Addendum: For those Wisconsinites who wish to contact one of the Senators who may be convinced to do the right thing, they are: Senators Cowles, Fayen, Olsen, Petrowski, and Testin.

About Callen Harty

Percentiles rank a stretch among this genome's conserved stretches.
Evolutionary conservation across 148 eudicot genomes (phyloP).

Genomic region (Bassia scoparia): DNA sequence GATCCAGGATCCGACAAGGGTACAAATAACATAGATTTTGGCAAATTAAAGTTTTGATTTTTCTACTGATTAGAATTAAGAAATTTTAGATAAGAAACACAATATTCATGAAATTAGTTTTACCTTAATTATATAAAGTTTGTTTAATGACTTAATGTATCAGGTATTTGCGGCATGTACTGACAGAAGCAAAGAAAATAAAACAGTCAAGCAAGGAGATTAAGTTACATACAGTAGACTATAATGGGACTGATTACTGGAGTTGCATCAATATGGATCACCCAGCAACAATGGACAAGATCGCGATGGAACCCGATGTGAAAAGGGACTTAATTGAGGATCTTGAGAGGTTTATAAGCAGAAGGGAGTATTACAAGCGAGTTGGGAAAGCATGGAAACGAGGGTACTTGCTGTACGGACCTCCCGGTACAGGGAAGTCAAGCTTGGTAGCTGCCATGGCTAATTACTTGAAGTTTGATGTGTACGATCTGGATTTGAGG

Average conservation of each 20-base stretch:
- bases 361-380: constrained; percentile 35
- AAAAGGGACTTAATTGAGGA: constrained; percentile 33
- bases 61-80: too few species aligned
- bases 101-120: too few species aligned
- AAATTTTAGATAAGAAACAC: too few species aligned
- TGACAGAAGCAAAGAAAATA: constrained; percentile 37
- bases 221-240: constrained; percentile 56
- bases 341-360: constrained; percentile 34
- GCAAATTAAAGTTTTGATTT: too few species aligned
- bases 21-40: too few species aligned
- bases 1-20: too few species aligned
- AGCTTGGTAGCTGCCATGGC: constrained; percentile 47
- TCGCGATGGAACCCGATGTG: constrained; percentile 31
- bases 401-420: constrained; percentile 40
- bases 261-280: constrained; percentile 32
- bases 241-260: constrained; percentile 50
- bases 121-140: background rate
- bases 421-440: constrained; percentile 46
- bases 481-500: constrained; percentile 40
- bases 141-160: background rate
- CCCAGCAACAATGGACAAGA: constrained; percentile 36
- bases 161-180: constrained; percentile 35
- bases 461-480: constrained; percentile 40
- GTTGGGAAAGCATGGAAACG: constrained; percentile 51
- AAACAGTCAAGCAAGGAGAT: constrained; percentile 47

Originally from Shullsburg, Wisconsin Callen Harty is the author of four books and numerous published essays, poems, and articles. His most recent book is The Stronger Pull, a memoir about coming out in a small town in Wisconsin. His first book was My Queer Life, a compilation of over 30 years worth of writing on living life as a queer man. It includes essays, poems, speeches, monologues, and more. Empty Playground: A Survivor's Story, is a memoir about surviving childhood sex abuse. His play, Invisible Boy, is a narrative with poetic elements and is also an autobiographical look as surviving child sex abuse. All are available on Amazon.com (and three of them on Kindle) or can be ordered through local bookstores, He has written almost two dozen plays and 50 monologues that have been produced. Most of them have been produced at Broom Street Theater in Madison, Wisconsin where he started as an actor, writer, and director in 1983. He served as the Artistic Director of the theater from 2005-2010. Monologues he wrote for the Wisconsin Veterans’ Museum won him awards from the Wisconsin Historical Society and the American Association of State and Local History. He has also had essays, poems, and articles published in newspapers and magazines around the country and has taken the top prize in several photo contests. His writing has appeared in Out!, James White Review, Scott Stamp Monthly, Wisconsin State Journal, and elsewhere. He has had several essays published online for Forward Seeking, Life After Hate, and The Progressive. Callen has also been a community activist for many years. He was the co-founder of Young People Caring, UW-Madison’s 10% Society, and Proud Theater. He served as the first President of Young People Caring and as the Artistic Director for Proud Theater for its first five years. He is still an adult mentor for the group. In 2003 he won OutReach’s Man of the Year award for his queer community activism. OutReach is Madison, Wisconsin’s lesbian/gay/bisexual/transgender community center. He also won a Community Shares of Wisconsin Backyard Hero award for his sex abuse survivor activism work. He has been invited to speak before many community groups, at a roundtable on queer community theater in New York City, and has emceed several events. In 2016, Wisconsin Coalition Against Sexual Assault named him their annual Courage Award winner for his activism, writing, and speaking on sexual assault.